A few days back, I received a message on LinkedIn from a popular tech magazine editor:

“I invite you to join my network and have a mentor. I like to help young professionals. If you want to try publishing on tech topics, I’ll consider your work for our website.”

 

“Thank you very much. Will definitely consider”, I gleefully replied.


She continued, “You strike me as a rising star. We need to shine light on the stars.”


I thanked her again.


She further added (this time with a serious undertone) – “The more we write, the better we communicate. I wish I had been encouraged to write more when I was younger. It really helped my career and women must get all the help possible.  My generation could not fix the pay gap, so your generation will have to be the one to make that difference…”


That one statement hit me hard. It got me to renew my attention towards the topic of gender workplace bias. While many (mostly men) would argue that sexism doesn’t exist in this day and age, modern gender workplace bias has actually become way too subtle, so much so that it can seem like no problem at all!


Not so long ago, overt gender bias was a perfectly acceptable phenomenon. That sort of in-your-face sexism is much rarer in today’s environment, though it’s only driven away by fear of a lawsuit. But disappearance of explicit sexism can give a false illusion that it no longer exists. However, in reality, contemporary workplace sexism can spring in many subtle manifestations.


I have seen a few companies priding themselves on having a high women representation. But one close look, and you’ll find a highly unbalanced organization chart. Women would be usually concentrated in traditionally female centric fields like human resources or public relations, and would generally be sparse in, say IT or Finance! While most of these corporates seem to have initiatives in place to provide an even playing ground for both, full inclusion still seems to be a faraway goal.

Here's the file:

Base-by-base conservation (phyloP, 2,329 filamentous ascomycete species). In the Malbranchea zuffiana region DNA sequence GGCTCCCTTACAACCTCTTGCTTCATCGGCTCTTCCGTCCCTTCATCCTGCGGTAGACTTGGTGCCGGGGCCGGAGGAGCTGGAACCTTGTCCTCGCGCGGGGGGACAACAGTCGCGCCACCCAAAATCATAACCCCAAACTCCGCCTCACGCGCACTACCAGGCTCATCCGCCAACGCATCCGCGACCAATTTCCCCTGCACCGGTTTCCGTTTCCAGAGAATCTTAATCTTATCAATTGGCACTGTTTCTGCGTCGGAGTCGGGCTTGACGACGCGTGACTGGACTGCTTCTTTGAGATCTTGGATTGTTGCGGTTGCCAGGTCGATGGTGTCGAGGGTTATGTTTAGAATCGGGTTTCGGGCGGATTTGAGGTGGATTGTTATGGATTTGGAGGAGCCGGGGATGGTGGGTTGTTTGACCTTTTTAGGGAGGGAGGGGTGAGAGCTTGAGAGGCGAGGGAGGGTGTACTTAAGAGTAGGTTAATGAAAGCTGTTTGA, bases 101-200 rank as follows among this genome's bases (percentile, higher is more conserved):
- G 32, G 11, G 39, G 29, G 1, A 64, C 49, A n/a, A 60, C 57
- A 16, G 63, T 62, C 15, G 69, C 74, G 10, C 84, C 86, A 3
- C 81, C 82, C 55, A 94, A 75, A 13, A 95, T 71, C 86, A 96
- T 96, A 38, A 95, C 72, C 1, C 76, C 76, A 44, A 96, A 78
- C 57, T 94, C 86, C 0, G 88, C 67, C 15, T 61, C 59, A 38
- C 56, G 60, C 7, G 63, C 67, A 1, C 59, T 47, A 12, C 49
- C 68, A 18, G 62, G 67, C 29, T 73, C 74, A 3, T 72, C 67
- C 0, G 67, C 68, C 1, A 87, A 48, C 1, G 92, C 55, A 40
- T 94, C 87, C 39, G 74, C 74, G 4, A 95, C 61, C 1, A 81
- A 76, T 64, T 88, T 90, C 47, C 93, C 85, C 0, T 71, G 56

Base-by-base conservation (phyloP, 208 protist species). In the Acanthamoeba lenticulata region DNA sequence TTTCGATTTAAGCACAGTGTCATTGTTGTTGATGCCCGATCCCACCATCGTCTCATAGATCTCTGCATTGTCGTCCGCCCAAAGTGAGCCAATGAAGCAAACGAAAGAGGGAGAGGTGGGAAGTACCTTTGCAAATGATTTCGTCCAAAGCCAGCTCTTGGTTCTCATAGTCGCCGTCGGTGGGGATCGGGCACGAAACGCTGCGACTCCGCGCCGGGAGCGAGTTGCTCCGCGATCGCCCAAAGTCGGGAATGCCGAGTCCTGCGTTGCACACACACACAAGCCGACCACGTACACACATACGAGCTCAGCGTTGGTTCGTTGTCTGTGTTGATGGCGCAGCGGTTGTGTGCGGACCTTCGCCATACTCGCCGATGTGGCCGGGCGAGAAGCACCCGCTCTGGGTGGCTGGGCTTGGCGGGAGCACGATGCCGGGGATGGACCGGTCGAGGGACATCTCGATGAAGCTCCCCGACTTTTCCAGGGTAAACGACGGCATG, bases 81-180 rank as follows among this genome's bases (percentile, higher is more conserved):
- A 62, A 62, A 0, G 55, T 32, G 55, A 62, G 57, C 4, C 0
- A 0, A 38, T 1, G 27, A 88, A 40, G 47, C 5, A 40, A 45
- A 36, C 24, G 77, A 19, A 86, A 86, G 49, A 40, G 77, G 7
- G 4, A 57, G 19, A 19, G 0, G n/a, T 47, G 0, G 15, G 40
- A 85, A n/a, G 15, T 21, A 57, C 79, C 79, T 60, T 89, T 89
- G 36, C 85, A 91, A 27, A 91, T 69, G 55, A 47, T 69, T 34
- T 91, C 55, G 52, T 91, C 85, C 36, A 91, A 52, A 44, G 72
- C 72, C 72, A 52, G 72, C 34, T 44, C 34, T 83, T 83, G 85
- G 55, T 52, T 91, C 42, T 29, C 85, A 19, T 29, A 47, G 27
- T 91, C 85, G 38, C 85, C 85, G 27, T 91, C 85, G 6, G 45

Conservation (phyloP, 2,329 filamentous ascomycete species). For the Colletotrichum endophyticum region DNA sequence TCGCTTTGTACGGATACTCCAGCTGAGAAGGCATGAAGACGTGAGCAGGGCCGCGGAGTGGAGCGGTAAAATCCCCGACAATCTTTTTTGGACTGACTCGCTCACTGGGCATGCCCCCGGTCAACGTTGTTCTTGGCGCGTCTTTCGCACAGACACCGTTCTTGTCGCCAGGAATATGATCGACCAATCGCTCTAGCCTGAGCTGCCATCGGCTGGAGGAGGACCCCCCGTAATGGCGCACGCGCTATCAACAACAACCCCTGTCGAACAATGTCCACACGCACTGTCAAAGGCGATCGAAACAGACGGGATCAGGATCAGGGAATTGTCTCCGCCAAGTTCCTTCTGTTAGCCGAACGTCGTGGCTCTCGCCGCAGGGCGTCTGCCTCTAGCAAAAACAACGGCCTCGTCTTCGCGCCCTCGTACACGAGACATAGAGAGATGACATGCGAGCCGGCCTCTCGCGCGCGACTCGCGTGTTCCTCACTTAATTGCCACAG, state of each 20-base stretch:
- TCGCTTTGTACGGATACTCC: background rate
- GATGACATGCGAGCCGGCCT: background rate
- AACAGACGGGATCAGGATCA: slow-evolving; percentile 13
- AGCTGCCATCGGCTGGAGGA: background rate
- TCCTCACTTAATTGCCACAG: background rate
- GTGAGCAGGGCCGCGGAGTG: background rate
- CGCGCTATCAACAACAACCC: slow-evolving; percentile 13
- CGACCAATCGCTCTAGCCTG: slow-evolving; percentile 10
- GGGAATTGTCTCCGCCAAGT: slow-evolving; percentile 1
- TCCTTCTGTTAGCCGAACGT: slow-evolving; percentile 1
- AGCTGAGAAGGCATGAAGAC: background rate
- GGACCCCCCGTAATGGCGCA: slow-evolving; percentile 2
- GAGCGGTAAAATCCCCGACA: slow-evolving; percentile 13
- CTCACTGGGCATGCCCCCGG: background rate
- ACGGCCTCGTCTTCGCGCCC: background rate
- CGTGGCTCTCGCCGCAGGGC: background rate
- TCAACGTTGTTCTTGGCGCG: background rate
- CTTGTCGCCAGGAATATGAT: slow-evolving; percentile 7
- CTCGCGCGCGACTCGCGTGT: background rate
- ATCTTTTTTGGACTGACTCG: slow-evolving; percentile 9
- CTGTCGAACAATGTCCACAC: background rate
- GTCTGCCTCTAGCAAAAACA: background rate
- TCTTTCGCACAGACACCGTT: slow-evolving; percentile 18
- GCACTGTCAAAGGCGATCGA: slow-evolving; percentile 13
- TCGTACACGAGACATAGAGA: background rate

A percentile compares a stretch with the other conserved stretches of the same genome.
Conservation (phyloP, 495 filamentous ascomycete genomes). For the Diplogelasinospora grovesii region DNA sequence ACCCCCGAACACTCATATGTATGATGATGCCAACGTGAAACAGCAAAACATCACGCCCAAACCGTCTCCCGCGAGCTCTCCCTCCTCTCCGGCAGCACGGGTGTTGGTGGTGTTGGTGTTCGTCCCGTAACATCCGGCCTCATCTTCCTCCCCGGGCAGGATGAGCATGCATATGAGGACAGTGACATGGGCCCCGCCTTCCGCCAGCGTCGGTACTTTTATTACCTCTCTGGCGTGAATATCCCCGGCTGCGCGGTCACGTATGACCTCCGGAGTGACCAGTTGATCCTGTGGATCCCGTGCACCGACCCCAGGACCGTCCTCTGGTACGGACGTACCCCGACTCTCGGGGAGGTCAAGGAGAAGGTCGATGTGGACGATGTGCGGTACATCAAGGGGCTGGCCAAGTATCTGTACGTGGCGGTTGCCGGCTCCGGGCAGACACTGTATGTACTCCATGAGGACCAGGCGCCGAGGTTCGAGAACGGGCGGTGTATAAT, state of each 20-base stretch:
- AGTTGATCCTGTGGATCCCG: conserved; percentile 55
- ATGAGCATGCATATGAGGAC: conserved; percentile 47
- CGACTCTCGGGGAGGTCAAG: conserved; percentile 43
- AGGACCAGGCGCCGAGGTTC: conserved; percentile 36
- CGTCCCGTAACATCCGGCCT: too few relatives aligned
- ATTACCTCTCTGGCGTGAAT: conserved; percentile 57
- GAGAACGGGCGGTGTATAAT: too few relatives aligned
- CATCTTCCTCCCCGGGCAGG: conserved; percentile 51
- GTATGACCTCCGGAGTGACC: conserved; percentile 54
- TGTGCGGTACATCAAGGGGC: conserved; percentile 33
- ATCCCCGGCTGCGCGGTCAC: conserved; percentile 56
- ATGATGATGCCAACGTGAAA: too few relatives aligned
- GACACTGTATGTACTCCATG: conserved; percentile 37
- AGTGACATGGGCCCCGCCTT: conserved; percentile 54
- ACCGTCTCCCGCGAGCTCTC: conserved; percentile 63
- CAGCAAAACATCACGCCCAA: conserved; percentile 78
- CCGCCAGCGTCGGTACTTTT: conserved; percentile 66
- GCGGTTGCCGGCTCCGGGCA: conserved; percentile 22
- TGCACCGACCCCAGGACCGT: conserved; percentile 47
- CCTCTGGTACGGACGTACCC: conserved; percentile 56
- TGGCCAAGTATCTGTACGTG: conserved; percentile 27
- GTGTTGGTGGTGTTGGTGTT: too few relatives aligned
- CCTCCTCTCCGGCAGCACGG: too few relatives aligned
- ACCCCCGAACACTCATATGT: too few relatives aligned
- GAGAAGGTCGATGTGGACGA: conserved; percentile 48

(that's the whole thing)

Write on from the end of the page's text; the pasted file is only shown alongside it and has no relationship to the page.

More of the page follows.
It is not uncommon to see men routinely moving into positions of higher responsibility, while equally capable women are often channeled into support roles. Even where men and women hold same designations, men are often invariably chosen for high-visibility projects. Though usually both men and women start with equal pay cheques, women gradually lose out on the race over the years. Only a miniscule percentage of women actually make it to the top.


Why does this still continue to happen, year after year?


From how I see it, it is a cumulative result of the outdated norms, irrational biases, stereotypes and generally lowered expectations from women. Even with existence of policies to address gender gap issues, many mid level managers often find it easy to circumvent them – they can successfully camouflage the bias by dismissing women on grounds of incompetence (unable to work in shifts, unable to travel to certain countries, etc.). On the face of it, these reasons seem perfectly justified from an organization’s perspective. The cost of ensuring safety for women in such situations far outweighs the benefits of selecting them for the plum job, just to prove a point.


Agreed, sometimes it is rational to choose men over women. But such cases and policies should be made clear to the women right at the outset (at the time of hiring itself). Oftentimes, women discover such clauses after putting in many months of hard work into the project, only to find men getting ahead due to factors beyond their control.


Therein comes my most important point – Equal DOES NOT mean Identical! There are many meaningful differences between males and females, which are indeed the source of  all existing gender gaps. Equality is the wrong term to use, because males and females can’t be equal if they are different.


Gender equality does not mean that males and females must always be treated the same. Given the existence of biological differences, it is only reasonable to have different legal rights for each gender. For example, only females can ever require maternity leave. In such cases, what is actually required is not equal, but equitable treatment. Equity means recognizing that differences in ability mean that fairness often requires treating people differently so that they can achieve the same outcome.

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